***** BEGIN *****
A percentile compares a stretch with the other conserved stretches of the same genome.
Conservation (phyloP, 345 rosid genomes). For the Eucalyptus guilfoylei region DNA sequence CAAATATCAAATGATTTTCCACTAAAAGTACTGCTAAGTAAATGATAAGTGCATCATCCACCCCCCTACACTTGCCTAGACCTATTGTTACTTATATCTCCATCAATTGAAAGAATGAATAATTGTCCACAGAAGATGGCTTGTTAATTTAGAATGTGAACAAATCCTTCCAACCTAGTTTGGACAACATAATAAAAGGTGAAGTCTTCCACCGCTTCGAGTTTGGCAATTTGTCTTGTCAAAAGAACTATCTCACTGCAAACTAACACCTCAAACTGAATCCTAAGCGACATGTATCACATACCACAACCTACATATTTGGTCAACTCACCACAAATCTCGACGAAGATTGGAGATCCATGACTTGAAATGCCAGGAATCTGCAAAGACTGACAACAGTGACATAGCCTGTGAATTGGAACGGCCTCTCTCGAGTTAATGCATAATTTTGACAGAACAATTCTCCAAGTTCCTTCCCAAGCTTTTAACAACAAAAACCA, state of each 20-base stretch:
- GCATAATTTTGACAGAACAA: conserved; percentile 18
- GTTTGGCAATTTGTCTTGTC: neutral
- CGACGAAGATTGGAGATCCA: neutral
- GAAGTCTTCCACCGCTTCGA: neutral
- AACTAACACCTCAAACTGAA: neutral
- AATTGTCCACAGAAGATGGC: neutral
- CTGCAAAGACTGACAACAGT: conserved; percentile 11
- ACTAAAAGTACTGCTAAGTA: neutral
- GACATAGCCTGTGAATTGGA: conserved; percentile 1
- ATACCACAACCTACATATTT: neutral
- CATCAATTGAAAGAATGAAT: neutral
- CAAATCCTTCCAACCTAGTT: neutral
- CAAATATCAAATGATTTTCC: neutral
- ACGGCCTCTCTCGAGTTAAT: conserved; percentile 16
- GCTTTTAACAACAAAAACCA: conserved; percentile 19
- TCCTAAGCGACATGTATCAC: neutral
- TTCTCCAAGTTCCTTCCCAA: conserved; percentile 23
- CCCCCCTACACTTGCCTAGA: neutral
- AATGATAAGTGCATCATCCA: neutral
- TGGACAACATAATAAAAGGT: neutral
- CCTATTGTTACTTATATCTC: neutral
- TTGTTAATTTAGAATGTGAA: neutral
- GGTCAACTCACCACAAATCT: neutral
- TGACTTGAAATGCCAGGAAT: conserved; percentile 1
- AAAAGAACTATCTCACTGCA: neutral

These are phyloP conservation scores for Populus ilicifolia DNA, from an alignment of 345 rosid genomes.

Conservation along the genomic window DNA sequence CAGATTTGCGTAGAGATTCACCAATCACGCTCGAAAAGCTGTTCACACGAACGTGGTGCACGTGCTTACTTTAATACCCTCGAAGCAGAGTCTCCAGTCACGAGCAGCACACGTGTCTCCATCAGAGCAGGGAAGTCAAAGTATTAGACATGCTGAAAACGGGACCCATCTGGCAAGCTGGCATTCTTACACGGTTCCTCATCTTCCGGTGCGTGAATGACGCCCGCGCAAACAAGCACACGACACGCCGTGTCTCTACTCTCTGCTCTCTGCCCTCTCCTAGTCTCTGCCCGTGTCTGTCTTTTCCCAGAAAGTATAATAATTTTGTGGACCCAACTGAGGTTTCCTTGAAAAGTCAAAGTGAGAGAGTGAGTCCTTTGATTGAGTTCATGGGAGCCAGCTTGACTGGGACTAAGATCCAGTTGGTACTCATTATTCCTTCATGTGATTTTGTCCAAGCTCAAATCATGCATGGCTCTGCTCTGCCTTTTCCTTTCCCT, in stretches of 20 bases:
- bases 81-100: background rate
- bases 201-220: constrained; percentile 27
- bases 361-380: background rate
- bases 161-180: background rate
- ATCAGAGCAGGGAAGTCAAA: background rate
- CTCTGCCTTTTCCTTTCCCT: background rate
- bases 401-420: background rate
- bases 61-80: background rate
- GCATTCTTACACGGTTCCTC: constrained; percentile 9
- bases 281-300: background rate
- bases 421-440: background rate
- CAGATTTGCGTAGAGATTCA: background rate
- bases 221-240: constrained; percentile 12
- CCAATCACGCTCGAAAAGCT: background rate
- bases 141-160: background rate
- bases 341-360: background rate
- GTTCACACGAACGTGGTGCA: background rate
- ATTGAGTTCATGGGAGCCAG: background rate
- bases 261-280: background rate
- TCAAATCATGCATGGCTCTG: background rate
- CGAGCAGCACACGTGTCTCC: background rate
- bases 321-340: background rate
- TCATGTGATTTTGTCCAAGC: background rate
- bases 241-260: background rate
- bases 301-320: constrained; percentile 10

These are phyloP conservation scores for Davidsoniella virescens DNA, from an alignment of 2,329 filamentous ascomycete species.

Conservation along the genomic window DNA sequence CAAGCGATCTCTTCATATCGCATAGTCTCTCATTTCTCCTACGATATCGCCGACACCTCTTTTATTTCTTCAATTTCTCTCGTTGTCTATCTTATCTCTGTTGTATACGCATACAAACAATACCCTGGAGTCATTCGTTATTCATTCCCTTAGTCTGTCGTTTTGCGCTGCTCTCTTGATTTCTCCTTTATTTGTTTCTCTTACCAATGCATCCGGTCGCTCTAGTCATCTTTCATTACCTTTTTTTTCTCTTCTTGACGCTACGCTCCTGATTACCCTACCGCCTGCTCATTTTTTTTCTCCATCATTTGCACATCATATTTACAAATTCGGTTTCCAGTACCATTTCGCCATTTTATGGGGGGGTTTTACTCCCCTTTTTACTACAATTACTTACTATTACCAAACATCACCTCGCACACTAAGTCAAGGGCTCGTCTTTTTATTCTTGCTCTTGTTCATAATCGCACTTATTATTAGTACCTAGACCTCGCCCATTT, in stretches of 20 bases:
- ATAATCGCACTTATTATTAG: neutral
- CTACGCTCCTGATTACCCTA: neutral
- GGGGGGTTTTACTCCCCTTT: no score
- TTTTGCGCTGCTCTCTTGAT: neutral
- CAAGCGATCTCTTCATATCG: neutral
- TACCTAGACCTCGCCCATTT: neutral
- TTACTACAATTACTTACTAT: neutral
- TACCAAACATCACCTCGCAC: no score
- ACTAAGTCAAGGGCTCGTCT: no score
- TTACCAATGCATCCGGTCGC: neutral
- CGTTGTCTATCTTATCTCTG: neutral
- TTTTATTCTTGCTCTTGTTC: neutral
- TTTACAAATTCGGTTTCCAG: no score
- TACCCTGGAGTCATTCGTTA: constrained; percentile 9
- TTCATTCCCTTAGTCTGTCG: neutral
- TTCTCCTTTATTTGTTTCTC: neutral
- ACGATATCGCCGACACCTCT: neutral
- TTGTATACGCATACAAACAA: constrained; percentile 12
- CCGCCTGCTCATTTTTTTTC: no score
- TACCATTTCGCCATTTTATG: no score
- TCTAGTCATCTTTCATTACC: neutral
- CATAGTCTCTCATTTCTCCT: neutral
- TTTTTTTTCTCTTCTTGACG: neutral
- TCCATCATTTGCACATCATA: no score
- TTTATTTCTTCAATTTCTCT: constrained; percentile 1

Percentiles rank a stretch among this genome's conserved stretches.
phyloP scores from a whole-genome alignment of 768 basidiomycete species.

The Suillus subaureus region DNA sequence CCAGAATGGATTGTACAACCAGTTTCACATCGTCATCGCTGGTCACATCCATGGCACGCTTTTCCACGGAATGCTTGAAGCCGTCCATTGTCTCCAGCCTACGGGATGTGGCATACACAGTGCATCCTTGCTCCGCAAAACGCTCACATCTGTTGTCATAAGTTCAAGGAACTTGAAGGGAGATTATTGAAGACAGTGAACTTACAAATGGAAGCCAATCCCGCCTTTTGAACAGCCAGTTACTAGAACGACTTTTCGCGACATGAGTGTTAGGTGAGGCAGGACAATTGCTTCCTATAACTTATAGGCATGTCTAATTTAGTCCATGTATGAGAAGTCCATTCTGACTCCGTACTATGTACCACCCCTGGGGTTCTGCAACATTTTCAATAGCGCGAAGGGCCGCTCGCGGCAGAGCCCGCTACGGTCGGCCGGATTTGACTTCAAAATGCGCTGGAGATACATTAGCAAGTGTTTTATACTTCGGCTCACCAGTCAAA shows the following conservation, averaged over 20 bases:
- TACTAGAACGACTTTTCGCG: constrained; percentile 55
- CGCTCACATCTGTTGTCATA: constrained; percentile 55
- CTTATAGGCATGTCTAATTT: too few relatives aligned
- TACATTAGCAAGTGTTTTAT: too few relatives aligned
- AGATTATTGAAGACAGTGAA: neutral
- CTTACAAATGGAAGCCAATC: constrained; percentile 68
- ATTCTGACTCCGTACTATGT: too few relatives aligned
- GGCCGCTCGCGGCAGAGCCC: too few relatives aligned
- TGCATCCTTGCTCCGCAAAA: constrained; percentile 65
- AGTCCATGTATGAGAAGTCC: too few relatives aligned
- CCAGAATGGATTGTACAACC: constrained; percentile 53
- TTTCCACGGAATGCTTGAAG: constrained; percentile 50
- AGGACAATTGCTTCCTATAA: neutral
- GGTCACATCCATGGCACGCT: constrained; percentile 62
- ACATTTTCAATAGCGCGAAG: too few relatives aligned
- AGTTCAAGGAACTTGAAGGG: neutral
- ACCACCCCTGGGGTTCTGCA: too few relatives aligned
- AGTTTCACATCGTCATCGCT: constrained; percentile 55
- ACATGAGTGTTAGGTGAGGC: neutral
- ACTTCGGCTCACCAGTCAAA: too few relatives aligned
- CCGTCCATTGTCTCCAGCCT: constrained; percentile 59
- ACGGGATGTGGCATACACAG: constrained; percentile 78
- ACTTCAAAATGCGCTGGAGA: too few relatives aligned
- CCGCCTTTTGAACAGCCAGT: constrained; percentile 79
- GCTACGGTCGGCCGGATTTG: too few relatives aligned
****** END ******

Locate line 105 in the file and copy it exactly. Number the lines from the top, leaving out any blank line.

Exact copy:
- CCGTCCATTGTCTCCAGCCT: constrained; percentile 59